British commercial property values have been flat — just like the British economy — for the past two years. It’s been a battle between high yields, which are juicier by far than those from equities and bonds, and falling rents.

Tenants under the cosh downsize, leave property when leases end, wriggle out using the prepack trick, or just go bust. If your tenants are reliable rent payers for the long term, property’s a steal. But if they are shaky or on short leases, empty rates can make it a nightmare.

The leading property valuers are getting so much of the market wrong: they are there or thereabouts on yields, but well behind the game on rents.

he rental value of a property is what you can relet it for today if you lose your tenant. It’s that simple. Trust me, tenants know that now, so every lease renewal turns into a new letting, and tenants want a bung or a rent cut or both — even when they are trading well and are going to stay.

I have been managing big institutional property portfolios now for 30 years and something really significant has happened in the last two. British property has been and always will be cyclical, and usually almost all property values go in the same direction. In a falling market, some types of property — those with better tenants and locations, and longer leases — are more defensive, and they tend to decline more slowly in value, but they still go down.

Bull horns

In raging bull markets, such as 2005 to 2007, the high-risk stuff with short leases or speculative angles leads the way. Again, a rising tide floats most boats.

But this time it’s different. Our portfolios have shown little overall change in capital value over the past two years, yet plenty of properties have been going up consistently, while plenty more have been falling quarter by quarter.

Wad of money

Every lease renewal turns into a new letting, and tenants want a bung or a rent cut or both

Property let at affordable rents to strong covenants on long leases, preferably with inflation-linked or fixed-rent reviews, is getting steadily scarcer and more valuable, even with no economic — and therefore open market rental value — growth. But with average unexpired lease lengths on properties in the IPD index now down to six years, against 12 in the last property crash 20 years ago, and overrenting now outweighing reversions, most UK commercial property is falling in value and has only one way to go.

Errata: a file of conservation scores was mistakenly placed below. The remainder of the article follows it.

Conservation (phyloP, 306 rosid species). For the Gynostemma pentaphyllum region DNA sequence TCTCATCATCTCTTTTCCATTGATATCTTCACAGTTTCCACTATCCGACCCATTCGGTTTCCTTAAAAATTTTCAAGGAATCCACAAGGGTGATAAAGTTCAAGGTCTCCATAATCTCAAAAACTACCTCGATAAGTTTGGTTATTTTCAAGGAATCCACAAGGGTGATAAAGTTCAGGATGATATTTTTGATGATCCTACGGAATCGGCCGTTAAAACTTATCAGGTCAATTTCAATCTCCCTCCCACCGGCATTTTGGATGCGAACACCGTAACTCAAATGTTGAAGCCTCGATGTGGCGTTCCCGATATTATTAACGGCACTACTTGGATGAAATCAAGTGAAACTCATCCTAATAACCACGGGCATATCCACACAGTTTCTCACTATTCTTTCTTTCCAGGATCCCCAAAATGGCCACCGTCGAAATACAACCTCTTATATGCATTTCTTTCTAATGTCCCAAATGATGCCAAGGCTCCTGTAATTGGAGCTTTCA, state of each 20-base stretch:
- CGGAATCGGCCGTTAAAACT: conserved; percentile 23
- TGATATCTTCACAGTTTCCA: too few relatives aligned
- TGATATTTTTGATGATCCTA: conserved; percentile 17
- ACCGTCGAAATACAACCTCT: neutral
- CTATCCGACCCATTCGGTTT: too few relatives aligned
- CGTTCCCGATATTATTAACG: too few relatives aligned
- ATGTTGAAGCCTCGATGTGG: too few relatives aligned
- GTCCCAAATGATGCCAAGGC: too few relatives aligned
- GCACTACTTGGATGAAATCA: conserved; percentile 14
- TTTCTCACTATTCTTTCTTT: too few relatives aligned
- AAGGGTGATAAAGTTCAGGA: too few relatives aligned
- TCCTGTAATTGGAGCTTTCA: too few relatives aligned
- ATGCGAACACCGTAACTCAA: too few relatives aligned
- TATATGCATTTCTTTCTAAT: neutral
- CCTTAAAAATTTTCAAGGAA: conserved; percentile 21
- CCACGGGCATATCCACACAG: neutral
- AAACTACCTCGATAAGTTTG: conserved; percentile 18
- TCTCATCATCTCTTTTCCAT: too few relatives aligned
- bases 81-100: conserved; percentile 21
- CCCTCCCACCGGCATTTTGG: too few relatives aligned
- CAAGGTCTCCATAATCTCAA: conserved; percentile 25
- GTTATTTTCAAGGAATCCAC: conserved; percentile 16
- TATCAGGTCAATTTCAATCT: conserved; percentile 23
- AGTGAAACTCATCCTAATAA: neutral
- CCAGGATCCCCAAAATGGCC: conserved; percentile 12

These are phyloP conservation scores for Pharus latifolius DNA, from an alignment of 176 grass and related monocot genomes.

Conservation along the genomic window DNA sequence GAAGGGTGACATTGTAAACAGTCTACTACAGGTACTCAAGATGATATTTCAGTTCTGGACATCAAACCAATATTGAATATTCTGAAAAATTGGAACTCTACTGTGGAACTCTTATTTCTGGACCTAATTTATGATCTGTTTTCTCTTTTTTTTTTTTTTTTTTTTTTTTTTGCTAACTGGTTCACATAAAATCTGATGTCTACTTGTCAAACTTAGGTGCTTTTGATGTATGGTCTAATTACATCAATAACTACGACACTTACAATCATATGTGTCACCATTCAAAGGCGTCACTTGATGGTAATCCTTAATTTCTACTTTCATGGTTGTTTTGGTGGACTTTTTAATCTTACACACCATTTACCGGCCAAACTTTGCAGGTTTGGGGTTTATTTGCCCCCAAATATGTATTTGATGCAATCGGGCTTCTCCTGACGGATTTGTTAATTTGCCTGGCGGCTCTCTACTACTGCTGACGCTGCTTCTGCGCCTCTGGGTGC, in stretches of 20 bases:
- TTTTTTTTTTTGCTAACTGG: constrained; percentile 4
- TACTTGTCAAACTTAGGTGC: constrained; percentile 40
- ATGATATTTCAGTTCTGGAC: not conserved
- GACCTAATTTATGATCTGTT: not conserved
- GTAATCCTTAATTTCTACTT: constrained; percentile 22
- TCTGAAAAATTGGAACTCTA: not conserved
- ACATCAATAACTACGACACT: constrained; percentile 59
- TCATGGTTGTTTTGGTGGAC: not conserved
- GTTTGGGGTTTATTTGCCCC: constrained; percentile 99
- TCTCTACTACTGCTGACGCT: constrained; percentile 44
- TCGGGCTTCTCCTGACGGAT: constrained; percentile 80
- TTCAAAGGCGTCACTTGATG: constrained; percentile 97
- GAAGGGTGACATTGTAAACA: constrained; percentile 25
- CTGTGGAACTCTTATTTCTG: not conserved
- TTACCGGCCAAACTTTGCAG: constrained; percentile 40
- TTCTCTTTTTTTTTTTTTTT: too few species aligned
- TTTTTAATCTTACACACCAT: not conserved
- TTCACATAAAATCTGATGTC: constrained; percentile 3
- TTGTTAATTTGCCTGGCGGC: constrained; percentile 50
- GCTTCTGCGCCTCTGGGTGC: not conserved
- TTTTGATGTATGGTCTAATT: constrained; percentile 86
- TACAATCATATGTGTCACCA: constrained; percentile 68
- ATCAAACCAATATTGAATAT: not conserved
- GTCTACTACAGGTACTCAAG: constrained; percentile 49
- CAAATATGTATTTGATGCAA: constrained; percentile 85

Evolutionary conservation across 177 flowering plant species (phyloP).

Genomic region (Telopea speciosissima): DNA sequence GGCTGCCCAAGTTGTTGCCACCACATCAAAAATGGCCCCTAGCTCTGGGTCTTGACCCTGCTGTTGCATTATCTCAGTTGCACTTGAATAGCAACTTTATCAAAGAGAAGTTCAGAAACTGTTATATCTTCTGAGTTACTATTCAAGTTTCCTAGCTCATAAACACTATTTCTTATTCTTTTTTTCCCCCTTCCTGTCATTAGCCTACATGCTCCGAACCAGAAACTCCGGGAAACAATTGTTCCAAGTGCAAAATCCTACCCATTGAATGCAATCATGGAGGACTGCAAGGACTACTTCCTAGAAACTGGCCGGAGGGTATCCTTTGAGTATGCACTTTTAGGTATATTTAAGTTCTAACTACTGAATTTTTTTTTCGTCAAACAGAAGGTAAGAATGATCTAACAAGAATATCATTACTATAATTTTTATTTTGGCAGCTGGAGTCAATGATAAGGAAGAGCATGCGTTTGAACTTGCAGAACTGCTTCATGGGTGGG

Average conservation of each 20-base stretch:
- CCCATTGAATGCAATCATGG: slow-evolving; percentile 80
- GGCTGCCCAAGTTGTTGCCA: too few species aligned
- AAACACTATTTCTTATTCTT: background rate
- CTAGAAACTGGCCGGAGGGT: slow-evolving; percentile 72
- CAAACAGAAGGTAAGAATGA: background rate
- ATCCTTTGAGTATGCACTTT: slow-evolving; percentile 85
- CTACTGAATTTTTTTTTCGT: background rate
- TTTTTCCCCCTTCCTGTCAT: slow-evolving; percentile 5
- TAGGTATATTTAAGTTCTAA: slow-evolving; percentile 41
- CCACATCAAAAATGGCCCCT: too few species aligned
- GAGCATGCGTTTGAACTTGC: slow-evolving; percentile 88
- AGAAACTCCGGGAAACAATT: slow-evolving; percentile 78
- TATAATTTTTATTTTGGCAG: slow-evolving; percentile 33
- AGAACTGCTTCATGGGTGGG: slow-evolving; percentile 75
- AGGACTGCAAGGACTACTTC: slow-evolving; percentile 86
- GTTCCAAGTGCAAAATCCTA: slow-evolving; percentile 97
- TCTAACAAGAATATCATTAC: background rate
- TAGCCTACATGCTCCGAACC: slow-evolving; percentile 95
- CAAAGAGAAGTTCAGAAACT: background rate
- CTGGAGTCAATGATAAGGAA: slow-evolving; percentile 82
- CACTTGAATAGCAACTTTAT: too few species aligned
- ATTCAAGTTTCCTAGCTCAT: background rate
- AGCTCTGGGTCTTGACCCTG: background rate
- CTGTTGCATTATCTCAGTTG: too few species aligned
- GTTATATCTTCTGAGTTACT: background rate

Property rents, like unemployment, lag the real economy and, like unemployment, they need some real economic growth — about 1% to 1.5% a year — to stay level in real terms. Empty rates make it too painful to lose a tenant, or not replace them as soon as possible if they leave, so landlords are now biting the bullet and letting property at genuine market rents — not clinging to a historic headline figure, which they can only hold by stuffing tenants’ mouths with gold.

So falling rental values for most types of commercial property in most parts of Britain are baked in the cake for at least the next two years, and maybe more, unless the economy accelerates back to its traditional 2%-3% post-recession real growth rates soon. And with the banks still
not lending to small business and the credit squeeze getting worse, don’t hold your breath!

Glad tidings

But there is some good news on the way for property. Inflation rising at 5% a year against pay growing at 2% — if you were lucky — savaged household budgets and crippled consumer spending. But now it’s tumbling fast and should be back down to the Bank of England’s official 2% target later this year. That stops the squeeze on real incomes and shines the spotlight on the excellent value offered by safe property.

Now you don’t need any rental growth at all to deliver a decent real yield from property bought to show 6% or 7% initial return. When pension funds are desperate to derisk and match their long-term inflation-linked liabilities, but choke on index-linked gilts at negative real yields, indexed property offers outstanding value as an alternative way to access long-term inflation-linked returns.

If an index-linked property ticks all the boxes of the big insurance companies’ annuity funds — 15 years’ minimum income, blue chip covenant, large lot size, virtually non-assignable lease, then they bid the yield down aggressively.

But if it doesn’t quite ring their bell, we’re here to help. If the tenant, lease and price are right — whatever and wherever the property in the UK — we’ll buy it!

If you think happy days will be here again soon in our economy, there’s some exciting “opportunity property” out there for you to buy at double-figure yields, as the banks now really want to get shot.

But if, like me, you believe the road to recovery will be long, hard and slow, and have more dips and bumps along the way, then play it safe, stick to solid tenants and realistic rents. You might well make money, even when the valuers face facts at last and most property prices fall.